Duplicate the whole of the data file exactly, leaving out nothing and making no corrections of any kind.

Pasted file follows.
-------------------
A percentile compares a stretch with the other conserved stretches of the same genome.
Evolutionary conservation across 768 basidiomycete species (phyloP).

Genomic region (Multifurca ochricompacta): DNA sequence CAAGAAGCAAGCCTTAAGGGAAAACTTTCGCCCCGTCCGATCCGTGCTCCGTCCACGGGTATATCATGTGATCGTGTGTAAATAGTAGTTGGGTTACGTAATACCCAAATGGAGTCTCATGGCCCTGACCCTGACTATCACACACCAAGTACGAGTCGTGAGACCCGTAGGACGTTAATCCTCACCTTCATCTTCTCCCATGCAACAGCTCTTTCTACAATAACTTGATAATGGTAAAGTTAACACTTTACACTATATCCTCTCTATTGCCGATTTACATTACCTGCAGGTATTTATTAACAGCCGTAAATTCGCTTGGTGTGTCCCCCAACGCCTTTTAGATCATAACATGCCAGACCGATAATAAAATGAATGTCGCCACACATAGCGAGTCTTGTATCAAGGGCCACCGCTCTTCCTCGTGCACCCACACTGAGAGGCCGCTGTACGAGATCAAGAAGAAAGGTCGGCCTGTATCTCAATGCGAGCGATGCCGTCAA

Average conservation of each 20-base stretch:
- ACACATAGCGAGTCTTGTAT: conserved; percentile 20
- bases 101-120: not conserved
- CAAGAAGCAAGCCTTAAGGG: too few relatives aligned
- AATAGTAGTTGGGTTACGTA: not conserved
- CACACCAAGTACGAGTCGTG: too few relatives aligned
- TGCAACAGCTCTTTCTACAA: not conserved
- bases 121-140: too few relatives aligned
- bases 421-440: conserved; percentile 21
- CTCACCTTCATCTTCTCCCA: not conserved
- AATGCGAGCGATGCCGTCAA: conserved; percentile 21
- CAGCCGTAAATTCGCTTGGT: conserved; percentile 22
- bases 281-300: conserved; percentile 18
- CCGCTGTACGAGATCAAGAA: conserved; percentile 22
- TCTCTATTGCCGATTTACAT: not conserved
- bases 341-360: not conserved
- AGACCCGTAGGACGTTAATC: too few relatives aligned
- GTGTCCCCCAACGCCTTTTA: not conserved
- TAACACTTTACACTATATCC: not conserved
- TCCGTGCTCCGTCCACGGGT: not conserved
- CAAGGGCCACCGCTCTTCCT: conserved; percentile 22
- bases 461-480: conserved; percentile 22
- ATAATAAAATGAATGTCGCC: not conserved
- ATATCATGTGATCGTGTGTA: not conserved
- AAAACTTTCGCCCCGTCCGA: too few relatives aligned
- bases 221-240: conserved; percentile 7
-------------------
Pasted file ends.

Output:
A percentile compares a stretch with the other conserved stretches of the same genome.
Evolutionary conservation across 768 basidiomycete species (phyloP).

Genomic region (Multifurca ochricompacta): DNA sequence CAAGAAGCAAGCCTTAAGGGAAAACTTTCGCCCCGTCCGATCCGTGCTCCGTCCACGGGTATATCATGTGATCGTGTGTAAATAGTAGTTGGGTTACGTAATACCCAAATGGAGTCTCATGGCCCTGACCCTGACTATCACACACCAAGTACGAGTCGTGAGACCCGTAGGACGTTAATCCTCACCTTCATCTTCTCCCATGCAACAGCTCTTTCTACAATAACTTGATAATGGTAAAGTTAACACTTTACACTATATCCTCTCTATTGCCGATTTACATTACCTGCAGGTATTTATTAACAGCCGTAAATTCGCTTGGTGTGTCCCCCAACGCCTTTTAGATCATAACATGCCAGACCGATAATAAAATGAATGTCGCCACACATAGCGAGTCTTGTATCAAGGGCCACCGCTCTTCCTCGTGCACCCACACTGAGAGGCCGCTGTACGAGATCAAGAAGAAAGGTCGGCCTGTATCTCAATGCGAGCGATGCCGTCAA

Average conservation of each 20-base stretch:
- ACACATAGCGAGTCTTGTAT: conserved; percentile 20
- bases 101-120: not conserved
- CAAGAAGCAAGCCTTAAGGG: too few relatives aligned
- AATAGTAGTTGGGTTACGTA: not conserved
- CACACCAAGTACGAGTCGTG: too few relatives aligned
- TGCAACAGCTCTTTCTACAA: not conserved
- bases 121-140: too few relatives aligned
- bases 421-440: conserved; percentile 21
- CTCACCTTCATCTTCTCCCA: not conserved
- AATGCGAGCGATGCCGTCAA: conserved; percentile 21
- CAGCCGTAAATTCGCTTGGT: conserved; percentile 22
- bases 281-300: conserved; percentile 18
- CCGCTGTACGAGATCAAGAA: conserved; percentile 22
- TCTCTATTGCCGATTTACAT: not conserved
- bases 341-360: not conserved
- AGACCCGTAGGACGTTAATC: too few relatives aligned
- GTGTCCCCCAACGCCTTTTA: not conserved
- TAACACTTTACACTATATCC: not conserved
- TCCGTGCTCCGTCCACGGGT: not conserved
- CAAGGGCCACCGCTCTTCCT: conserved; percentile 22
- bases 461-480: conserved; percentile 22
- ATAATAAAATGAATGTCGCC: not conserved
- ATATCATGTGATCGTGTGTA: not conserved
- AAAACTTTCGCCCCGTCCGA: too few relatives aligned
- bases 221-240: conserved; percentile 7